Wellington, June 1, 2023
When it was unveiled, the government’s extension in this year’s Budget of 20 hours of free early childhood education to two-year-olds from next March was hailed as a masterstroke.
The Minister of Finance said that it would save qualifying households $133 a week, no mean sum during a cost-of-living crisis, as well as benefitting significant numbers of children.
At an estimated cost of $1.2 billion over four years, it seemed a well-targeted investment that would pay both a social and a political dividend.
The waning gloss
However, it was not long before the gloss started slipping off the policy.
Bold as it seemed, it would benefit only 44,000 families – just 2.3% of the total number of just over 1.9 million families in New Zealand. And then came the reaction of the early childhood education sector, pointing out that the extension could lead to fee increases for any extra hours beyond the initial 20 free hours, and increased child-to-teacher ratios leading to a lower quality of care. Others argued that while the intent of the policy was laudable, the current funding and delivery models were not fit for the purpose to implement it. There was even a suggestion that some private providers might be forced to close altogether.
All lamented that it was a pity that there had been no consultation with the sector about how things would work in practice before the Budget announcement had been made.
In response, the newly appointed Associate Minister of Education generally agreed with the concerns being expressed and offered the accurate but inadequate response that it had not been possible to have full consultation beforehand because of the traditional secrecy that surrounds the development of the Budget.
Repeat of a fiasco
Almost the same thing had happened last year when the Budget announced a one-off payment of $350 in three tranches to around 1.4 million eligible families to ameliorate the impact of the then-developing cost-of-living crisis. The roll-out of that programme was chaotic with many examples of dead people, others who had not lived in New Zealand for years or were otherwise ineligible, receiving the payment.
A novel policy idea, drawing on similar programmes introduced overseas, was treated with ridicule because of the apparently sloppy way it was being implemented.
However, it soon became clear that none of this should have been a surprise to the government. Official papers showed that Inland Revenue, the agency charged with implementing the payment scheme, had been warning the government for some time that it had been given insufficient time to gear up its systems and that implementation problems were inevitable.
It would not have been unreasonable to have assumed that chastened by this experience the government would have made doubly sure that the implementation of a policy like 20 hours of free early childhood education to 2-year-olds was, as former Minister of Finance, Sir William Birch was prone to say “tidy”, but apparently not.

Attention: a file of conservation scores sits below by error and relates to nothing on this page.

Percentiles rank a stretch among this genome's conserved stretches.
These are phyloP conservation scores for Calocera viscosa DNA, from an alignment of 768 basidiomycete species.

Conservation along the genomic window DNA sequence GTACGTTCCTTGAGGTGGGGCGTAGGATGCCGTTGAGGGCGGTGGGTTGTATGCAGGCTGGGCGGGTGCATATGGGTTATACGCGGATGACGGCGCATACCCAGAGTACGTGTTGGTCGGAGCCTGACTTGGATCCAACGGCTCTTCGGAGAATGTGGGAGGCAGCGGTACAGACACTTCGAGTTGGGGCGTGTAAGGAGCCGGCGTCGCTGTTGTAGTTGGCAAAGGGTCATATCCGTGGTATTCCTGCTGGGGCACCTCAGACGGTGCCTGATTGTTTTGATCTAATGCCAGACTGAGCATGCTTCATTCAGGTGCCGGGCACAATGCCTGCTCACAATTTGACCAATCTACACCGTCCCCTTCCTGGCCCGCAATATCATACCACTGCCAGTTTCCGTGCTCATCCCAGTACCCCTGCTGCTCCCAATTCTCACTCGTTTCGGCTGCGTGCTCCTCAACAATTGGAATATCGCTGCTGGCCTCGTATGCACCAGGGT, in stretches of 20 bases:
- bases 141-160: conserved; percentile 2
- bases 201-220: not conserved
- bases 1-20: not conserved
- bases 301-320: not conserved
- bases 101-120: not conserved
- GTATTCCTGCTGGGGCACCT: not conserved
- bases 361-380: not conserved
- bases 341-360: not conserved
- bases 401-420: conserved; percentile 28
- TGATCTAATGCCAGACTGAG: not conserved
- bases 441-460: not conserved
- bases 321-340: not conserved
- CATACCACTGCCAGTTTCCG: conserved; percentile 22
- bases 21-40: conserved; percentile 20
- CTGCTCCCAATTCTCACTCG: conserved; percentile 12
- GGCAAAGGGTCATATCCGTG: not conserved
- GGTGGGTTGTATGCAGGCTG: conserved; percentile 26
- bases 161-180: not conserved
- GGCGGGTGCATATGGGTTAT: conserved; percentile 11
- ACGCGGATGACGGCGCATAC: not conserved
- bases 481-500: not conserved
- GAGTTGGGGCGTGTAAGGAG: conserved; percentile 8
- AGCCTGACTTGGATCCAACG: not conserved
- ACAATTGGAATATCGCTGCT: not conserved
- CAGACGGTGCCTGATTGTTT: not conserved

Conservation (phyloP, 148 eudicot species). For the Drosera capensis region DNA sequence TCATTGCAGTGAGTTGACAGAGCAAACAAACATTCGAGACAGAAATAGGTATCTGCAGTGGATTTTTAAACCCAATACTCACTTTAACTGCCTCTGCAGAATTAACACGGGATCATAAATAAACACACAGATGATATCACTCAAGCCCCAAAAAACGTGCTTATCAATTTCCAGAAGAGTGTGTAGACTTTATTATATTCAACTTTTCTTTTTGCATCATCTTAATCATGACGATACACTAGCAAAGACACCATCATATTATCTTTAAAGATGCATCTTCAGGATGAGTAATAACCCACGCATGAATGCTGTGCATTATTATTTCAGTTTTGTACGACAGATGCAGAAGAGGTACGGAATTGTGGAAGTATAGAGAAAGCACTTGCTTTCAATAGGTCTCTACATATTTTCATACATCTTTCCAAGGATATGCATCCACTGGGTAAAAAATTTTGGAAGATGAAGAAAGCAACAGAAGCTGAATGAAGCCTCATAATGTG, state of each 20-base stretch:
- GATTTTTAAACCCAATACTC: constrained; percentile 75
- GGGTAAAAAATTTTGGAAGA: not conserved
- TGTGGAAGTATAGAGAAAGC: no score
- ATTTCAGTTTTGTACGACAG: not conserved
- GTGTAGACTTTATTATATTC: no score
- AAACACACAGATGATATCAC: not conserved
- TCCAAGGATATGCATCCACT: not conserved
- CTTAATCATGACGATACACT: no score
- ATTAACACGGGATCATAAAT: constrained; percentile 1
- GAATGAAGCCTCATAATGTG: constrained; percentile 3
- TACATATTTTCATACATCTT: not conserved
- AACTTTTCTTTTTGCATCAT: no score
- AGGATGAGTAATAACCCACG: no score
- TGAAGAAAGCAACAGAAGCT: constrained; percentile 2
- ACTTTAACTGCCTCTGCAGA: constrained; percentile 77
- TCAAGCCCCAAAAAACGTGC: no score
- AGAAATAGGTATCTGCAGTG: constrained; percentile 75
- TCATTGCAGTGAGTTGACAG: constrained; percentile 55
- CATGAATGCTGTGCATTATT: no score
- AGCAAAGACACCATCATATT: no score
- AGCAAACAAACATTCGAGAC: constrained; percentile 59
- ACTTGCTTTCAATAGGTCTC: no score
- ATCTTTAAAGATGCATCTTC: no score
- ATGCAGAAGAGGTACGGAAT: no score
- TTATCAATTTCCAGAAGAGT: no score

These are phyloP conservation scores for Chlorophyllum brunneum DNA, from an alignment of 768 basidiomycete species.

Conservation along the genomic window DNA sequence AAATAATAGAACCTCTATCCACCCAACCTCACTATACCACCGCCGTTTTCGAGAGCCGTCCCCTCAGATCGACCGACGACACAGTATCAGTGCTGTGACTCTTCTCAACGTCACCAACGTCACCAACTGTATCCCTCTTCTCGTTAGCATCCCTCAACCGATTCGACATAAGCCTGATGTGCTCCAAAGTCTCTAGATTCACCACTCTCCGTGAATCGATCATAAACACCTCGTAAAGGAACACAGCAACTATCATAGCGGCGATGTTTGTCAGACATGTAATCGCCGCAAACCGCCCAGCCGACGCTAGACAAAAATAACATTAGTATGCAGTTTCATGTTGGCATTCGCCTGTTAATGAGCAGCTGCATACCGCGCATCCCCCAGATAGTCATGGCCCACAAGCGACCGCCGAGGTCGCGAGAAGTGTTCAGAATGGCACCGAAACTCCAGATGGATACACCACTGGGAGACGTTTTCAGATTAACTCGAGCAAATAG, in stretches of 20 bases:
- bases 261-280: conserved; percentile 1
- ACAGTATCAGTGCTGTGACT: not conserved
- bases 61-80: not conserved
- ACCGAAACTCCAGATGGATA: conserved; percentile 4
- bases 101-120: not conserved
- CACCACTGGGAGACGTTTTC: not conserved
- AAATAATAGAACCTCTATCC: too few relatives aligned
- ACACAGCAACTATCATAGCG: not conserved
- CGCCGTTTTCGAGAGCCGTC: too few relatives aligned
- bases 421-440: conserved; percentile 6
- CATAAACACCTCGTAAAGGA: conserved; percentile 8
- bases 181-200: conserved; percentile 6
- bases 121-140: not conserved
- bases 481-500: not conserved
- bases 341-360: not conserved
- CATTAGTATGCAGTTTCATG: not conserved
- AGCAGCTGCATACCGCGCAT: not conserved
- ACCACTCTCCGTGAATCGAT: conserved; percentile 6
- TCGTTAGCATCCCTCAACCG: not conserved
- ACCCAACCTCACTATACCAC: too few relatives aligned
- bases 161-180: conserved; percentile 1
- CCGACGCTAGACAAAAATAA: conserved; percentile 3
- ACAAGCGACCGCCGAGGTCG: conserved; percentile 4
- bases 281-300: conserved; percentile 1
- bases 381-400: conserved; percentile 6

Now questions are being raised about the government’s recent announcement of a $140 million subsidy to New Zealand Steel to reduce its carbon emissions.
New Zealand Steel is planning to buy an electric furnace that can remove up to 800,000 tonnes of carbon dioxide a year. This bold announcement, which was not part of the Budget process and therefore not subject to the same level of secrecy during its development, was hailed by Ministers as “not only be good for the climate, but also a win for minimising waste, retaining jobs, and improving New Zealand’s economic resilience.”
But the details of how these objectives will be achieved remain vague, with the government still to make significant decisions. Some have questioned how this investment sits alongside the more than 2.1 million free credits New Zealand Steel has separately been allocated under the Emissions Trading Scheme. Others want to know whether the government’s involvement is a one-off case, or whether it signals a return to more activist intervention in business. If that is the intention, then what steps is the government proposing to ensure transparency?
While the Climate Change Minister says that the Treasury is “on board” with the government’s subsidy to New Zealand Steel, the full details of its advice are not yet known. Normally, all the advice available to Ministers when preparing the Budget is released publicly about now, but it is not clear whether, since it was not formally part of the Budget, and for commercial sensitivity reasons, what, if any, information will be released about the New Zealand Steel deal.
The picture that emerges from each of these examples is of initially oversold government policy initiatives that fall short over time of the bold claims made for them.
So, against this backdrop, and with the memory of the failed Kiwibuild programme still fresh, is it now any wonder the Opposition has concluded that the housing intensification agreement reached with the government in 2021 is impossible to implement?
Peter Dunne was a Minister of the Crown under the Labour and National-led governments from December 1999 to September 2017. He lives in Wellington and writes a weekly Column.